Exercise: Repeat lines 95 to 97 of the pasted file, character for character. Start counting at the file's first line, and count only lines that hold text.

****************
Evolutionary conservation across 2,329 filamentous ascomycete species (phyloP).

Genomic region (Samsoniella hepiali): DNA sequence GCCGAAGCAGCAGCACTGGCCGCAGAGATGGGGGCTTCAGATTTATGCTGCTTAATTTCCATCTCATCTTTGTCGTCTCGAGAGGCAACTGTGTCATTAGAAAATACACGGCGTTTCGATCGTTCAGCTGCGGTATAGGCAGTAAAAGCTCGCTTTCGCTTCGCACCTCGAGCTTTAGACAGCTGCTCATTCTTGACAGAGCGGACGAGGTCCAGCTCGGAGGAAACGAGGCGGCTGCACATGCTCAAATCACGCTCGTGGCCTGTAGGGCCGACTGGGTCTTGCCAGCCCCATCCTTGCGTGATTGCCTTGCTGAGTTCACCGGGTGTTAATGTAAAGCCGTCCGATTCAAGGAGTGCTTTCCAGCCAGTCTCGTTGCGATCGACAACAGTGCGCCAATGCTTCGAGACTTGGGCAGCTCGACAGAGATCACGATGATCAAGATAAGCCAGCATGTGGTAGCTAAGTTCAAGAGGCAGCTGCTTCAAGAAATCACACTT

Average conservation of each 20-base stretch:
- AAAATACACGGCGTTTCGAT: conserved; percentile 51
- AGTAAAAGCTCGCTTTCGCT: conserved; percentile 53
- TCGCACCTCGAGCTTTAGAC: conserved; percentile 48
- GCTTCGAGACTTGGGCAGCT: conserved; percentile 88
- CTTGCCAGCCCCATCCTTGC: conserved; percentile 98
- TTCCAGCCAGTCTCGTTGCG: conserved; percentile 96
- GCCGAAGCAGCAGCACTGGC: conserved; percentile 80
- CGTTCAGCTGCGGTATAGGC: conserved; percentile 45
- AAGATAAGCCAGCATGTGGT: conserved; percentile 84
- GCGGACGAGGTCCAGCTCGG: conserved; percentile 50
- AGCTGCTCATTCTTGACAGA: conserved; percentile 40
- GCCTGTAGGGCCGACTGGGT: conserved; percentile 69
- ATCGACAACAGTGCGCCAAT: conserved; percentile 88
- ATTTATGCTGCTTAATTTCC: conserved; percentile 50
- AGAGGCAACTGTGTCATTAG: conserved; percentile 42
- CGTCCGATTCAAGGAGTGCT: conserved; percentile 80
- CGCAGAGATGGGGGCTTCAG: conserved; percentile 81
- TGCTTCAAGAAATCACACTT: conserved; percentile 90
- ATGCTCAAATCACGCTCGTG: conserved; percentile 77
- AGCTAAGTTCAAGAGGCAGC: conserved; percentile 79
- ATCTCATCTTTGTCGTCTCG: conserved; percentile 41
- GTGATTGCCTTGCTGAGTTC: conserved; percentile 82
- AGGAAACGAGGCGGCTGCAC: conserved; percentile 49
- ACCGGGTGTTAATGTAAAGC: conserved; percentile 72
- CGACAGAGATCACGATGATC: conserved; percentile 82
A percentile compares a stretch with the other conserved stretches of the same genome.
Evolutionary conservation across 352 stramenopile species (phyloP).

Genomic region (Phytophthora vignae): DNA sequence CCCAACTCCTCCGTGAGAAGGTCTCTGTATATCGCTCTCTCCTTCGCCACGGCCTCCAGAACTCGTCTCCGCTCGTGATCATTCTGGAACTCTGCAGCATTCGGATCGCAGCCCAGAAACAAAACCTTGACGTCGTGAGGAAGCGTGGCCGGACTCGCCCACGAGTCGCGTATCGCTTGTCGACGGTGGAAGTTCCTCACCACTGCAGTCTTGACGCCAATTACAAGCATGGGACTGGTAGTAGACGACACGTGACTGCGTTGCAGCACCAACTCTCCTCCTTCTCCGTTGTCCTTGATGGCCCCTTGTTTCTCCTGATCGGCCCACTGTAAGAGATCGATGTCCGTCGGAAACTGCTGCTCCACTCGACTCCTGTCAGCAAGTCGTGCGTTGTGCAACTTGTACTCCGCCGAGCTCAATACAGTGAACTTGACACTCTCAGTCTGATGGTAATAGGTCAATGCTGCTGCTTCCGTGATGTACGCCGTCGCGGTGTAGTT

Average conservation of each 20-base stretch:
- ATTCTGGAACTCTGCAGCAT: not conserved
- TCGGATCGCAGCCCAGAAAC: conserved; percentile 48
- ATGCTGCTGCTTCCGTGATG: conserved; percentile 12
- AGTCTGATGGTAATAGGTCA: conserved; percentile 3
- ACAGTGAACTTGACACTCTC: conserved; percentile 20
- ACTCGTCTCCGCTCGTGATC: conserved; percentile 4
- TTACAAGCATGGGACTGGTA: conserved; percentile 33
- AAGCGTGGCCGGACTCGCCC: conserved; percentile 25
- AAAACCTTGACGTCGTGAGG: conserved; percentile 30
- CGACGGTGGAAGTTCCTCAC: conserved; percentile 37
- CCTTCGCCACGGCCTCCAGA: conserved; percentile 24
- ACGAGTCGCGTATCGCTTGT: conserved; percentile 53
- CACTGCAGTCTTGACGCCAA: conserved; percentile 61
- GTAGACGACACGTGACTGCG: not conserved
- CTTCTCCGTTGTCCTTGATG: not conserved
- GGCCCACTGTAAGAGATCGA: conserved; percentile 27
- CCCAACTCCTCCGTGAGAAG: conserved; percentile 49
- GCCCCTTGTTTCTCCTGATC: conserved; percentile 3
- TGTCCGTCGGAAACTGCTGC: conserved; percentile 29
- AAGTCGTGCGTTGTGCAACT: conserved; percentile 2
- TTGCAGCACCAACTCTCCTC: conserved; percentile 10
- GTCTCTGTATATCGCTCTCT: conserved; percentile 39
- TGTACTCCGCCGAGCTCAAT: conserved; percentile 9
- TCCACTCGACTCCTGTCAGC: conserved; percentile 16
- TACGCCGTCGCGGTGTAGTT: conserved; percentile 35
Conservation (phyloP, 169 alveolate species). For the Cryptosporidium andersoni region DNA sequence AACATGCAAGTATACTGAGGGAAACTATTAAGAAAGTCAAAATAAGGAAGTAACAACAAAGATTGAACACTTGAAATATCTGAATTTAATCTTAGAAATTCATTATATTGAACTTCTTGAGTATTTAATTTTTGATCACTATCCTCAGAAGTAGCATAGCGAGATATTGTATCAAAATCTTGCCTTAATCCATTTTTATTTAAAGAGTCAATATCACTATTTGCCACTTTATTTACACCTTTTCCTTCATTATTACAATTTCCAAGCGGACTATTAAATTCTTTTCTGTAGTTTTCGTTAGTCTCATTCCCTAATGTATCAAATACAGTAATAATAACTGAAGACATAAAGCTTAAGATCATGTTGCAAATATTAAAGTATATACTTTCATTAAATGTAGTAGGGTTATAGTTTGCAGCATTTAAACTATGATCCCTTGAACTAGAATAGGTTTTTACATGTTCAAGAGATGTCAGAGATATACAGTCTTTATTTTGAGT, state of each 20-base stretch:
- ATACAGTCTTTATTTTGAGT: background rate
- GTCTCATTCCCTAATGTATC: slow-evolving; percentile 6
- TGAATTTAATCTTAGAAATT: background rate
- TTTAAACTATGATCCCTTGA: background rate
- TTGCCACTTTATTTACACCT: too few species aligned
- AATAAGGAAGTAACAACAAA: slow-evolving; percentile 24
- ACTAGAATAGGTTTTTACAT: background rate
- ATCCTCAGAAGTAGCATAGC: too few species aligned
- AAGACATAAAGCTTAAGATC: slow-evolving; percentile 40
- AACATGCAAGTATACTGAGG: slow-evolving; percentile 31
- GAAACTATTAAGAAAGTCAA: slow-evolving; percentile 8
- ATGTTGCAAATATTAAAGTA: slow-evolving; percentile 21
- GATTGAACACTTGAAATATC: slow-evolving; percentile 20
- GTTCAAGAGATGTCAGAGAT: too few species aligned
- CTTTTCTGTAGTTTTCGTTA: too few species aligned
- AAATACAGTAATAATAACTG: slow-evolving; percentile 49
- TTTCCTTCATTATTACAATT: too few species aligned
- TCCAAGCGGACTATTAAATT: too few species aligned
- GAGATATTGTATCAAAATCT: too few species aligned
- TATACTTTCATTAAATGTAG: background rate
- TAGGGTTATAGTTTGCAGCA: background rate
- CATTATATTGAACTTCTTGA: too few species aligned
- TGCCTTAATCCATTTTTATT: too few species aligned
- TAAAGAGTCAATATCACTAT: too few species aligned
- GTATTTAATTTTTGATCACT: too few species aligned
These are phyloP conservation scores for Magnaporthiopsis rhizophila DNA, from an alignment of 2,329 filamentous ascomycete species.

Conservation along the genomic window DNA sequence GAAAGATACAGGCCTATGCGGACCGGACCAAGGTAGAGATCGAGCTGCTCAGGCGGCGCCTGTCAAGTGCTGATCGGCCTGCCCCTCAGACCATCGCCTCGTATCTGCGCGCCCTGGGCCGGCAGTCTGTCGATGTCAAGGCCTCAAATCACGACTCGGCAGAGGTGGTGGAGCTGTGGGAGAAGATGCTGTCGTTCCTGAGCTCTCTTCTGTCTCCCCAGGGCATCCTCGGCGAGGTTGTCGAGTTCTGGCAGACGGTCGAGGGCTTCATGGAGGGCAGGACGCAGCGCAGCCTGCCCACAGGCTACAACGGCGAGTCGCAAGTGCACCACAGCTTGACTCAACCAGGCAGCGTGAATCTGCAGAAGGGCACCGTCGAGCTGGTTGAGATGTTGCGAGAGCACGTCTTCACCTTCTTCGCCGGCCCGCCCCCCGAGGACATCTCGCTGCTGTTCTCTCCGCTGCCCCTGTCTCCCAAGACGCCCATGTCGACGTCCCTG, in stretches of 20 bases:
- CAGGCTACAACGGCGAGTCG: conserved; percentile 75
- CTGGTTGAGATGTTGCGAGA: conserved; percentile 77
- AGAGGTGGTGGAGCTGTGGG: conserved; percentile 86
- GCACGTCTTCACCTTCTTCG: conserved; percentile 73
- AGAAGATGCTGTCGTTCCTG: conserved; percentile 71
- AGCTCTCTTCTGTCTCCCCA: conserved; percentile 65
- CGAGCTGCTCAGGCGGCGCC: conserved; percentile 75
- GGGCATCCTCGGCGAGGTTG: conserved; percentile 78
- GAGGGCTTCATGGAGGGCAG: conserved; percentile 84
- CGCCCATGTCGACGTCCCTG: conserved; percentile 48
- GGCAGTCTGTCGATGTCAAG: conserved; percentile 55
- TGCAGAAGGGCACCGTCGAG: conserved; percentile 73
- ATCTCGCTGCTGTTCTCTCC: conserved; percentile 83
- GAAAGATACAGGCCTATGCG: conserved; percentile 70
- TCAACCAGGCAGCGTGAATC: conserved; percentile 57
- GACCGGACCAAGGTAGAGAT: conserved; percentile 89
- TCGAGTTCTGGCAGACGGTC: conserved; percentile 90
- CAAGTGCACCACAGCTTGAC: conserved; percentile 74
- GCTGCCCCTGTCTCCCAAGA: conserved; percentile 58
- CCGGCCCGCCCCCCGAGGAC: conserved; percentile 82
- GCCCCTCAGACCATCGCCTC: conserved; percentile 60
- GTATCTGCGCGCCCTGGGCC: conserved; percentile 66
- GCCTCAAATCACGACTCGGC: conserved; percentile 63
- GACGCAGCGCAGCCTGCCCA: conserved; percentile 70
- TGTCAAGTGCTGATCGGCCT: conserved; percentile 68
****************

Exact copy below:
- CGCCCATGTCGACGTCCCTG: conserved; percentile 48
- GGCAGTCTGTCGATGTCAAG: conserved; percentile 55
- TGCAGAAGGGCACCGTCGAG: conserved; percentile 73